He lost another twelve seconds to Bernal today, plus bonus seconds, meaning he now lies 55 seconds down on GC in ninth — hardly ideal, but hardly fatal either.
For now he remains well in contention for overall victory, but we won’t have a clear idea of where his form is until the really big mountains later in the race.
The GC remains wide open
As dominant as Bernal was, there are still plenty of overall contenders very close to his time on GC, meaning the race for pink remains wide open.
Most notably Remco Evenepoel (Deceuninck - Quick-Step) is still going very well in his debut Grand Tour, recovering from a poor position on the final climb to finish fourth, and remain second overall.
Alexander Vlasov (Astana-Premier Tech) also again looked very strong today, finishing third behind Bernal and Ciccone to climb to third on GC. Like Evenepoel, he’s also unproven as a Grand Tour contender, so we don’t really know what to expect of him in the next two weeks, but watching it unfold will be very exciting.
And we shouldn’t yet discount the chances of Hugh Carthy (EF Education-Nippo), Dan Martin (Israel Start-Up Nation) or even the resurgent Romain Bardet (DSM). All three again limited their losses today, and all three have in the past gone very well during the final week of Grand Tours.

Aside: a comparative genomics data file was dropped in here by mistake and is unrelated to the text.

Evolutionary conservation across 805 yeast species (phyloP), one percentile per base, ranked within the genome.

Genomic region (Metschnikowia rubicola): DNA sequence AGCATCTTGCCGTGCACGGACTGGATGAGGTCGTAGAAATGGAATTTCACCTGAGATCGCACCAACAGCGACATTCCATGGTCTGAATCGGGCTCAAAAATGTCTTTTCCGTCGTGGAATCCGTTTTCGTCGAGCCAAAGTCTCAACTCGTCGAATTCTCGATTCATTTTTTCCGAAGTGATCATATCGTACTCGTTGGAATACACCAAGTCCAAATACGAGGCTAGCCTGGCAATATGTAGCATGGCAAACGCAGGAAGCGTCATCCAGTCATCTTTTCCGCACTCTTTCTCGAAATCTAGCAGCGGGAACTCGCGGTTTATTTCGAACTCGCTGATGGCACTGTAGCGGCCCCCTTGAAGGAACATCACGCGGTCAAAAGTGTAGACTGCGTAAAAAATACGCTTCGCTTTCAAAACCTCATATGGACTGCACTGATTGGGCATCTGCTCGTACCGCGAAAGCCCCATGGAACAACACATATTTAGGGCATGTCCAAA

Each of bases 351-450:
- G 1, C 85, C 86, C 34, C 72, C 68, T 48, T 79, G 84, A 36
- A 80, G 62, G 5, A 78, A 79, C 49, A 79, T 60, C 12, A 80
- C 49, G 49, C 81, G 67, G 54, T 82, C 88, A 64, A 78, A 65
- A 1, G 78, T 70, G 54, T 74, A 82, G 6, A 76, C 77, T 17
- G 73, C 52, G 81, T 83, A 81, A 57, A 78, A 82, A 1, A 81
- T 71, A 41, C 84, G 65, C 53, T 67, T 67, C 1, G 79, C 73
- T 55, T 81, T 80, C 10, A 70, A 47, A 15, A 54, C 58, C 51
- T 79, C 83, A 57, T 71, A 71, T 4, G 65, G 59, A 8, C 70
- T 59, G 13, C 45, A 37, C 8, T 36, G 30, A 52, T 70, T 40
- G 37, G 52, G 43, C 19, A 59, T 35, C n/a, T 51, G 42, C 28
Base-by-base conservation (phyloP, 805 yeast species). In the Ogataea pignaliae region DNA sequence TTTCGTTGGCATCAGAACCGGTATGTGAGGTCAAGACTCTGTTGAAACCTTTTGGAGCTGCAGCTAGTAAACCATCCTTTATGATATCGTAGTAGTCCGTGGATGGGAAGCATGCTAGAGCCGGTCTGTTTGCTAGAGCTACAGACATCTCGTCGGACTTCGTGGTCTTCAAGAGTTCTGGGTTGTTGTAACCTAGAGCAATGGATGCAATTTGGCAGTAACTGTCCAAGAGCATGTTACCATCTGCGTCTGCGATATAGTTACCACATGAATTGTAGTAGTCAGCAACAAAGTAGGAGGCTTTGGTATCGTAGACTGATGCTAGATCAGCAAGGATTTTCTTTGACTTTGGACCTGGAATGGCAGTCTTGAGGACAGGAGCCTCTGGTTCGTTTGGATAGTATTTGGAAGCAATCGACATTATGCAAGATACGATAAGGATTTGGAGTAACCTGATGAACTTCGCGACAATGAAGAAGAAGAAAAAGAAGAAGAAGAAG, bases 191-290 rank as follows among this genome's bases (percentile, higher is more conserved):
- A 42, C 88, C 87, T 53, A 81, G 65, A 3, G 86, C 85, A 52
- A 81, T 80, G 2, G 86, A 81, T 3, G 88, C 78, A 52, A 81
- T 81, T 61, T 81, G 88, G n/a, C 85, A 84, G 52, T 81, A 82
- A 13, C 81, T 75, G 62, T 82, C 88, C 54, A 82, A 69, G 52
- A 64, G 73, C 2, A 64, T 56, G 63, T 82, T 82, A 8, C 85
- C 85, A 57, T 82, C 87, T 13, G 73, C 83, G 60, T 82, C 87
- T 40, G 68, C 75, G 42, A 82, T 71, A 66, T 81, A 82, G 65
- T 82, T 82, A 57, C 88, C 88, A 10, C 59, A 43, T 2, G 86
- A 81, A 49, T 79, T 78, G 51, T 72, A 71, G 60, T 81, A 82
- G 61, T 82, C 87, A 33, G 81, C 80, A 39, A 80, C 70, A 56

Bahrain Victorious again thwarted by crash but keep GC hopes alive
Bahrain-Victorious have responded admirably to Mikel Landa’s abandonment on stage five. The very next day following the abrupt end of Landa’s GC hopes — which had been their sole goal before the race — they bounced back with a stage win from Gino Mäder, immediately salvaging a race that had just 24 hours earlier appeared in tatters.
Not content with just that stage win, they also still harbour hopes in the overall classification, with Damiano Caruso ending stage nine still well up there on GC.
On stage nine, they went about improving Caruso’s position, and did so with boldly attacking tactics, with the Italian attacking near the start of the stage along with teammates Mäder and Matej Mohorič.
It was a thrilling move, and threatened to spark the GC race into life far earlier than expected. But then disaster struck, and Mohorič hit the deck hard on his head, abandoning the race with fears of concussion. Without his skills on the descent, the attack lost momentum, and Caruso was neutralised and brought back by the peloton.
Nevertheless, Caruso still managed to perform very well on the finishing climb, finishing sixth and losing just 12 seconds to Bernal, keeping him in the mix at 7th overall on GC. With him still in contention, Bahrain-Victorious’ GC hopes aren’t over yet, and we wait with bated breath to see what they’ll try next.
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Stephen Puddicombe is a freelance journalist for Cycling Weekly, who regularly contributes to our World Tour racing coverage with race reports, news stories, interviews and features. Outside of cycling, he also enjoys writing about film and TV - but you won't find much of that content embedded into his CW articles.